Information sourced from: https://www.wellersaccountants.co.uk/blog/what-is-corporation-tax-in-the-uk  

So, let’s say you’ve made a profit of over £100,000 in 2022, you will pay 19% of your profits, the same as those who have made less than £50,000. Seems fair, right?  

When the tax year of 2023 to 2024 arrives, strangely if you make £100,000, you will fall in the £50k-250k bracket and will pay 26.5% in tax, which is more than those who earn over £250k and only have to pay 25% in tax. 

Now, let’s relate this back to claiming capital allowance on electric cars.  

Your company earned £100,000 in 2022/2023, which means you must pay (19%) £19,000 in corporation tax.  

Remember that Polestar 2 you bought (let’s pretend)? This can be taken off the total profits made in a year. So, thanks to your premium electric car your total profits come to £50,100.  

What does this mean?  

You still have to pay 19% corporation tax, however, it’s just 19% of £50,100 rather than £100,000. Not too shabby!  

What do you get from this? A huge decrease in tax AND you own something. What a win-win!  

A blurry car behind a pile of silver coins - capital allowances on electric cars

So, by buying an electric car through your company, not only do you save a load of corporation tax but you also get to enjoy huge tax savings whilst also fueling your company’s sustainable ethos.  

What happens after the first year of owning the vehicle?  

When it comes to the tax year of 2023/2024 nothing changes. Of course, the first-year allowance no longer applies. This means in terms of paying corporation tax you cannot benefit from taking the full cost of the vehicle off of your total annual profits. You can, however, enjoy low company car tax on your electric vehicle and reduced fuel costs.  

What about when you come to sell your vehicle?  

How much you sell your vehicle for, will rely on the depreciation. Let’s say you sell it for £20,000, because you took the benefit of 19% tax savings when you bought it, you would now pay back 19% of £20,000 to HMRC.  

So, a key thing to remember here, although you do get 19% off your total profits when you buy your electric vehicle, you must pay back 19% of whatever you sell it for.  

This may seem like an annoyance or a catch but remember the years of tax savings you got because you bought an electric vehicle. This isn’t a cost or investment, in the end, it’s a massive saving.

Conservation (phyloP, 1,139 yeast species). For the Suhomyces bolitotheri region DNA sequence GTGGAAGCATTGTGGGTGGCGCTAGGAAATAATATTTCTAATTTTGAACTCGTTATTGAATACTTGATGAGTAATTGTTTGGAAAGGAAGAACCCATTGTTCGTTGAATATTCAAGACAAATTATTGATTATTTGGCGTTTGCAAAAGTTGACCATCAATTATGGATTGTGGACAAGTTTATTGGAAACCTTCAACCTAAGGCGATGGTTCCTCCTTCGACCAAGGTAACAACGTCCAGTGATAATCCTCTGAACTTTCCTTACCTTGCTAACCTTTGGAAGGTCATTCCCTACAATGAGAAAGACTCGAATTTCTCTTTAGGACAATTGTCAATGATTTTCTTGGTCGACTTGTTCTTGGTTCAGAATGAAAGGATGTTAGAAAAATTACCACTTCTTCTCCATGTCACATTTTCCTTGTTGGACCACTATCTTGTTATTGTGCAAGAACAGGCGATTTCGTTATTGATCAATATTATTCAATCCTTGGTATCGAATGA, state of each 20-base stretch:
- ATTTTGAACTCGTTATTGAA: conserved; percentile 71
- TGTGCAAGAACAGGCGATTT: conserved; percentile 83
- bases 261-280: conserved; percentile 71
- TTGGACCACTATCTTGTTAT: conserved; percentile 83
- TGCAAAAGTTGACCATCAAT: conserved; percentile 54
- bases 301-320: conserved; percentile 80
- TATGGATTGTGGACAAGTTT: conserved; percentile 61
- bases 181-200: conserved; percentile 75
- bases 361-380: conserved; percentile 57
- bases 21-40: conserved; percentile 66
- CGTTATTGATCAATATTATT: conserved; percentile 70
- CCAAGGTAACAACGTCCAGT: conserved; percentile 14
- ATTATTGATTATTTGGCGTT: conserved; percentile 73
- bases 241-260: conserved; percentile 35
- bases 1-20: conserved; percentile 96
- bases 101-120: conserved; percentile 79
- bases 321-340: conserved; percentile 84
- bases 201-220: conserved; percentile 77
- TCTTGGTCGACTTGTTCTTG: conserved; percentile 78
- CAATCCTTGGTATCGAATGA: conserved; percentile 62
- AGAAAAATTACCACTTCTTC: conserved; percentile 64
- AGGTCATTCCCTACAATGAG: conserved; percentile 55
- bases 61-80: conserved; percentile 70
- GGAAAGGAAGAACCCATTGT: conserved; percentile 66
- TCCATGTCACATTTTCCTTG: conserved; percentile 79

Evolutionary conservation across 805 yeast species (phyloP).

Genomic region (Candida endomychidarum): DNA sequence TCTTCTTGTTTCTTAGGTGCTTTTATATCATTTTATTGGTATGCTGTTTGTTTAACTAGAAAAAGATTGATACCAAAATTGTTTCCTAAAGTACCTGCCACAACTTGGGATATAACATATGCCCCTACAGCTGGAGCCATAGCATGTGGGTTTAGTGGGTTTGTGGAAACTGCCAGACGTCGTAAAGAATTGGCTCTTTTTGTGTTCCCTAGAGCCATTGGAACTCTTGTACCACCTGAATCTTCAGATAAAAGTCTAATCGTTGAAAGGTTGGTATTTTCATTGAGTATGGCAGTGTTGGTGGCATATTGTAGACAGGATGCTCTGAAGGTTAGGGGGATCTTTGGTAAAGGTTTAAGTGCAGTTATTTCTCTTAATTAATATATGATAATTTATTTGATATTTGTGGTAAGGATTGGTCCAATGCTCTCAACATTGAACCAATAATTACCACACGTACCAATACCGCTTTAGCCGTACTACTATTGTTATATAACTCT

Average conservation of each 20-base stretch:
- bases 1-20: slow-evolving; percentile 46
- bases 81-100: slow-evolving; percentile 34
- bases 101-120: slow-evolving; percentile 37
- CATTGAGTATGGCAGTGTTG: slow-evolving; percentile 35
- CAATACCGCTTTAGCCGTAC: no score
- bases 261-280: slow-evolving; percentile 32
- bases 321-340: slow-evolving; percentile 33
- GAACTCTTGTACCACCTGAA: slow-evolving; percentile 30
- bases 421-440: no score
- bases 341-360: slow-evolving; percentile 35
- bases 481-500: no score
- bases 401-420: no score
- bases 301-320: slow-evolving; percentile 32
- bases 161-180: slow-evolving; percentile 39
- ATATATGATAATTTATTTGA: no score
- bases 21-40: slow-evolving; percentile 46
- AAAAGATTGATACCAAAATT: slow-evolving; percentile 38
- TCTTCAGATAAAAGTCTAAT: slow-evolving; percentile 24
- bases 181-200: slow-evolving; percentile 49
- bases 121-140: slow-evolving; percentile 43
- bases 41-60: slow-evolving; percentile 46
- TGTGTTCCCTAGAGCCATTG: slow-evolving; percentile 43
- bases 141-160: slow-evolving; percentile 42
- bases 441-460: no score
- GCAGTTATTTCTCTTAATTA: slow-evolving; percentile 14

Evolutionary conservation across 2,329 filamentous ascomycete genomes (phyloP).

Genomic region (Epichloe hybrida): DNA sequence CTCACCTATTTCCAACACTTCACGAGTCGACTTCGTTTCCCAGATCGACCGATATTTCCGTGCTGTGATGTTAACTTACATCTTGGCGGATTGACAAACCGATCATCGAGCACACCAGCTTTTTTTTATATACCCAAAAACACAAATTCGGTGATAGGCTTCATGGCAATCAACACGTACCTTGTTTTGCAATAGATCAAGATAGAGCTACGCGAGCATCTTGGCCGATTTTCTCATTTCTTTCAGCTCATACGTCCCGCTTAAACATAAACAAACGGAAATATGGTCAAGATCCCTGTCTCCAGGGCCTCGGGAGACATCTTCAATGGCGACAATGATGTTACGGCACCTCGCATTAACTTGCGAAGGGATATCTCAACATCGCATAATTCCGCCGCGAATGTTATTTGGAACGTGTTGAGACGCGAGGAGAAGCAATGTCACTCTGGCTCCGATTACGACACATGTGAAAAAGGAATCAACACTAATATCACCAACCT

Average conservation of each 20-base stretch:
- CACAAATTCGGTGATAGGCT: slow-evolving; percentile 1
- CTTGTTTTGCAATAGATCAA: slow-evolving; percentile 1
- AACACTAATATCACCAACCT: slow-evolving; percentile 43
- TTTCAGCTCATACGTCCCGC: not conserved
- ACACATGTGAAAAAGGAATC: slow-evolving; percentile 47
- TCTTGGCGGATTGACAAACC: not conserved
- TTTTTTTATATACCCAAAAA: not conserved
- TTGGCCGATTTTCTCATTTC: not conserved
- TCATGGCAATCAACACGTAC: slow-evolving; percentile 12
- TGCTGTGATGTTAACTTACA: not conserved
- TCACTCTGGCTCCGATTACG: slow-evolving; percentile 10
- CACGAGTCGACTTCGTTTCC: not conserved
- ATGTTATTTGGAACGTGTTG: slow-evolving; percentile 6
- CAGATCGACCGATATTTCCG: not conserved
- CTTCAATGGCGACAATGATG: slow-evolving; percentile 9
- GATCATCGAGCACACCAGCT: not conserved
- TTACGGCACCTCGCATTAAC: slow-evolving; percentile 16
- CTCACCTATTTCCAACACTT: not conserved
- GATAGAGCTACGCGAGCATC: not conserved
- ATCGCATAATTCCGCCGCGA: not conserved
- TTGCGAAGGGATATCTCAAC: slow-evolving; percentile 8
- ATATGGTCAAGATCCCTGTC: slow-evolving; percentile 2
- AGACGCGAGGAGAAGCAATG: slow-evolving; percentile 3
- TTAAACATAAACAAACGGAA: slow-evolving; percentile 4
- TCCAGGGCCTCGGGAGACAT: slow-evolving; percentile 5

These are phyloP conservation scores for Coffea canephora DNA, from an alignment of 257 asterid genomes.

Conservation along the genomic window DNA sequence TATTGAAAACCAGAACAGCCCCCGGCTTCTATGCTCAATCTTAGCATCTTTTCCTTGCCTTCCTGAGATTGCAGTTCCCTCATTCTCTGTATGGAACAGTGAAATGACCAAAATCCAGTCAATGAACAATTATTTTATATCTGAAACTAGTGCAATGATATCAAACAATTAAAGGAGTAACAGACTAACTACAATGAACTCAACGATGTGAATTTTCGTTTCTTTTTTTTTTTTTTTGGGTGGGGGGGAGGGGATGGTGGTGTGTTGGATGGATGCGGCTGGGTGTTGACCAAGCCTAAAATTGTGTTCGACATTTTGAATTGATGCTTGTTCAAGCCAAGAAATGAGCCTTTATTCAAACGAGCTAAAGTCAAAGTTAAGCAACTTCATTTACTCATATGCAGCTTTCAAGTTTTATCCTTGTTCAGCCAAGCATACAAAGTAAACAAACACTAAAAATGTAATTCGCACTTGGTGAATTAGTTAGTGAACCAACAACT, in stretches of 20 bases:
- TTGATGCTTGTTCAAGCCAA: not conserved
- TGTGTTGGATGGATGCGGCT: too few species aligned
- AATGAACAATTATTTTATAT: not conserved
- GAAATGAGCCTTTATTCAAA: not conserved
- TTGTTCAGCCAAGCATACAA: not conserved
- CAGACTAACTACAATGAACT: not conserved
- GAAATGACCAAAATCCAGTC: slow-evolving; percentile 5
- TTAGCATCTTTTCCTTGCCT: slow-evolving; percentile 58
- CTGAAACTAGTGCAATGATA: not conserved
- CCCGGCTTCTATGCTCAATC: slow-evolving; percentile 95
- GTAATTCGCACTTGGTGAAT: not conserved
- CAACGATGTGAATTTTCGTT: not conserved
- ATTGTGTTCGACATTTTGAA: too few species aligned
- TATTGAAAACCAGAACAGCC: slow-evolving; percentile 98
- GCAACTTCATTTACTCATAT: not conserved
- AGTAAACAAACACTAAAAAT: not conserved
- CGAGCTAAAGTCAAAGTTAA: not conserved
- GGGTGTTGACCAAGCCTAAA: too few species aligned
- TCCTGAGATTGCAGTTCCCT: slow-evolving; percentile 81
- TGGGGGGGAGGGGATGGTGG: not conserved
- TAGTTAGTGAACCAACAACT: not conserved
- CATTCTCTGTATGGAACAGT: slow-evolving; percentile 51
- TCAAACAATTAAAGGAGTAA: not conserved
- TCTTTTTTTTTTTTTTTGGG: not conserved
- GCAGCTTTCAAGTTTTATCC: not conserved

Can you claim capital allowances on leased electric cars? 

To this date (14/03/2022) you cannot claim capital allowance on a leased electric car. To benefit from this tax saving you must have the option to purchase at any given point.  

What types of vehicle contracts can you claim capital allowance on? 

You can claim capital allowance on electric cars that are financed through hire purchase and contract purchase.  

In terms of getting the most out of your tax savings, the general rule of thumb is that vehicles worth £50,000 upwards, generally, are more beneficial to get through a contract purchase.  

The best vehicles to stick with whilst doing a hire purchase would be those in the range of £35,000 to £50,000.  

Generally, if you’re looking to buy an electric car worth £75,000+ your best option is to finance it through a purchase scheme rather than a hire purchase. However, it does depend on the vehicle.  

Why is this?  

Not all vehicles depreciate in the same way. So, investing in a car on the higher end of the price bracket which has a high depreciation would be a risk. This is because when you come to sell the vehicle you may lose out on money rather than make any money. So, this would be a cost rather than an investment.  

It’s also worth remembering that a fleet of electric vehicles can also be claimed under the capital allowance. 

Are you a fleet manager that has been given the task of sorting out the company fleet but is not sure where to turn? We can help.  

Should I apply and claim capital allowance? 

Are you a business owner, sole trader, partnership, LTD or PLC company interested in saving money? Then claiming capital allowances on electric cars is a no-brainer.  

This is a very rare and unusual opportunity that isn’t likely to be around forever. At some point revenue will close the doors on this opportunity and it will become history.  

If we consider the fact that the UK Government has spent billions on Covid, we should also assume that they’ll need to make this money back at some point. On top of this, with the effects of the microchip shortage, revenue will be looking at how they can save or make money. Tax loopholes like this will not last forever. 

In order to benefit from capital allowance on electric cars, you need to have taken delivery of the vehicle before this scheme stops. If your vehicle is on order and the capital allowance scheme stops, you will not be able to make a claim.  

So, if you’re serious about reaping the benefits of electric vehicles and capital allowance, it’s important to act today.  

*Disclaimer: we are not tax advisers and you should seek your own advice from professionals